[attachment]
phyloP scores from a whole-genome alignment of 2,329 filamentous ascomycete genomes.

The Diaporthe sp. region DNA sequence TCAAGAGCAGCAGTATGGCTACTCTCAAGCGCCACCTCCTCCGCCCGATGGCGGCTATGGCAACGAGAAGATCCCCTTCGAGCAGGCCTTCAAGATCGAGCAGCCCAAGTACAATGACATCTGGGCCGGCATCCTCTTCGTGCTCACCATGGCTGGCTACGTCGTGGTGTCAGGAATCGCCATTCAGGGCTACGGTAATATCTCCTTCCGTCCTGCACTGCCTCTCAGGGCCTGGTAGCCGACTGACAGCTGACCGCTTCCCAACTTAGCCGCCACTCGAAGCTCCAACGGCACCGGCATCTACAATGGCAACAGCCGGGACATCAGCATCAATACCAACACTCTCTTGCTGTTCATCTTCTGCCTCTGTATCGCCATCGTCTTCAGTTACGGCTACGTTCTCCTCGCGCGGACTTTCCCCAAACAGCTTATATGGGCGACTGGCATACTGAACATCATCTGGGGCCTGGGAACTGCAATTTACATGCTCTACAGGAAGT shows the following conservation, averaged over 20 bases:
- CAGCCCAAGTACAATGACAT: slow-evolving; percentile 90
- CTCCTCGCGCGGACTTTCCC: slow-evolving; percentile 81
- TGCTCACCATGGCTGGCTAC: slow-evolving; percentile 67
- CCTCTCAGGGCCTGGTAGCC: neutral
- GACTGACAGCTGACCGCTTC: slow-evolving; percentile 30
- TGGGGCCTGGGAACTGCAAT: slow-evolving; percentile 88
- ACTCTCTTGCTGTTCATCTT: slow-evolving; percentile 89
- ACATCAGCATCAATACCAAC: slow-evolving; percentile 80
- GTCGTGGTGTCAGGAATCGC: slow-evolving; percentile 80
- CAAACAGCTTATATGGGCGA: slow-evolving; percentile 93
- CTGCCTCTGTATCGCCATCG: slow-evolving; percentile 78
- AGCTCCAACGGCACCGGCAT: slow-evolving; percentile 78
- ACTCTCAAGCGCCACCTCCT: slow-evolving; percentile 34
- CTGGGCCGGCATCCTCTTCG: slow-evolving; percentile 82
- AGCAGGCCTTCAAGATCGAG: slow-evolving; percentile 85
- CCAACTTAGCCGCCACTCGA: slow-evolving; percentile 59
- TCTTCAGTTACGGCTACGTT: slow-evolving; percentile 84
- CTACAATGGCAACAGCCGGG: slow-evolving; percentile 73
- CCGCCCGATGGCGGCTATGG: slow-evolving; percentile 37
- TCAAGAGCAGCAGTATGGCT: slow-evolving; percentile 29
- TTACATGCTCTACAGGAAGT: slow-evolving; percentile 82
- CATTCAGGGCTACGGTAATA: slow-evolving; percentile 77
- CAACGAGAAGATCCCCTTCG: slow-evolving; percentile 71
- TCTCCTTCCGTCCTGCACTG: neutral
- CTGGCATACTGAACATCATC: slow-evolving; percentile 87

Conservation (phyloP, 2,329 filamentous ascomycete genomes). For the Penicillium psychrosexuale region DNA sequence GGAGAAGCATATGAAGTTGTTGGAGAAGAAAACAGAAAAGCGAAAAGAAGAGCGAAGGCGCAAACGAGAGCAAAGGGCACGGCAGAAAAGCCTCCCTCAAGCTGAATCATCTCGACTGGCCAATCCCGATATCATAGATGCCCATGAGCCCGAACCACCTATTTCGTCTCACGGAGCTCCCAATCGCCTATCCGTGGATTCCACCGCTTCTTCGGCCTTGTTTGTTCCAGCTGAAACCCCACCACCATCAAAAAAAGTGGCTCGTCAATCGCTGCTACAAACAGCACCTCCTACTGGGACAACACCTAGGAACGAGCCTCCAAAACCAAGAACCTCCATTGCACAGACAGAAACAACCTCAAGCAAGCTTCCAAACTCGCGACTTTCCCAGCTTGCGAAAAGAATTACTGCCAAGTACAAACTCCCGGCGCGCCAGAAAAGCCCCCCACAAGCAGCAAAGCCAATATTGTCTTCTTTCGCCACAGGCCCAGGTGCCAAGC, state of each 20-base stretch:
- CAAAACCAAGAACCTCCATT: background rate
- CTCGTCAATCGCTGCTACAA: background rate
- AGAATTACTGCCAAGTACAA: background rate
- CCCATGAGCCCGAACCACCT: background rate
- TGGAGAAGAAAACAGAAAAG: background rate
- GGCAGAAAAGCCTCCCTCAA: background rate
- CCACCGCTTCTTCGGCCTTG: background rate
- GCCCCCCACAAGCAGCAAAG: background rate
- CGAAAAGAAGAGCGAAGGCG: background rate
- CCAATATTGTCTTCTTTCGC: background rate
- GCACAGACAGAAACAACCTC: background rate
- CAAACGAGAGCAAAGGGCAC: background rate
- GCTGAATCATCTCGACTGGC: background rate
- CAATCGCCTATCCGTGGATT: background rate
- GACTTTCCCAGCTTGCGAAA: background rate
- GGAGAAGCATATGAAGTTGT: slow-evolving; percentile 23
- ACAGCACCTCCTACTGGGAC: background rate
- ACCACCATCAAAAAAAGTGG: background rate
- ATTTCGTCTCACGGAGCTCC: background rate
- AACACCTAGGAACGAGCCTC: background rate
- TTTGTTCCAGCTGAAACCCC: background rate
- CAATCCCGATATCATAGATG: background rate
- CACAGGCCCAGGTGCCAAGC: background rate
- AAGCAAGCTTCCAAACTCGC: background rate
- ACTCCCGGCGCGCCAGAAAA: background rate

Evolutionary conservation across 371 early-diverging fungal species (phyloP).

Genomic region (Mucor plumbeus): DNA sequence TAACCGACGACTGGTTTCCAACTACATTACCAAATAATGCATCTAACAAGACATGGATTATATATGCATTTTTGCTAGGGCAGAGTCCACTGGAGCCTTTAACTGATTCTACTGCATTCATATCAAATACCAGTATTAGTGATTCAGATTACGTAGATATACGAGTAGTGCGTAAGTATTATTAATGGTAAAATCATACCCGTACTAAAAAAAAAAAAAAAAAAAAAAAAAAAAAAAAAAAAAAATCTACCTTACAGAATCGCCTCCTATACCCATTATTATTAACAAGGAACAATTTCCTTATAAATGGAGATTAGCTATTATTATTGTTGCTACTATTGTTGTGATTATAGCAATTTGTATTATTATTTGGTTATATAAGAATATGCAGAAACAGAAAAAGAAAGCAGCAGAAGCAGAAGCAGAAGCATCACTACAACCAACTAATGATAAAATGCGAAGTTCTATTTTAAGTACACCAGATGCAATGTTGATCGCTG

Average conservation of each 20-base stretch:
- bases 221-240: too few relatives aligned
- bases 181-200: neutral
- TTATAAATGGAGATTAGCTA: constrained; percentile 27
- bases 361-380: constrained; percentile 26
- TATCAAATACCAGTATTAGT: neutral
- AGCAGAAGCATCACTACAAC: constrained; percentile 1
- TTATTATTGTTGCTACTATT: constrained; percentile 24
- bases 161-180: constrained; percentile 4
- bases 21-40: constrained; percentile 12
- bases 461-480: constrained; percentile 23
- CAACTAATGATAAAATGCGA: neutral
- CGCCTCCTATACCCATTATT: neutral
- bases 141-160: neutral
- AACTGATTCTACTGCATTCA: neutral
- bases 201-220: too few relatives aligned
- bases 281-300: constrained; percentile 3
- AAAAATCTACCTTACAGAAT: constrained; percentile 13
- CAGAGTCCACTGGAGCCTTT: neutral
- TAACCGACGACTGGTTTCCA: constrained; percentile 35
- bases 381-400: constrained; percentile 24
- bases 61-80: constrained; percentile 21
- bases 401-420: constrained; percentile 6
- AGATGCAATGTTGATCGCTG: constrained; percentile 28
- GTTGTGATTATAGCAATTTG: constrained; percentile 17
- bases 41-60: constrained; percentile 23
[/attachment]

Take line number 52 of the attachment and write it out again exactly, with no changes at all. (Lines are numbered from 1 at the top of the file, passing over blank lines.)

- AAGCAAGCTTCCAAACTCGC: background rate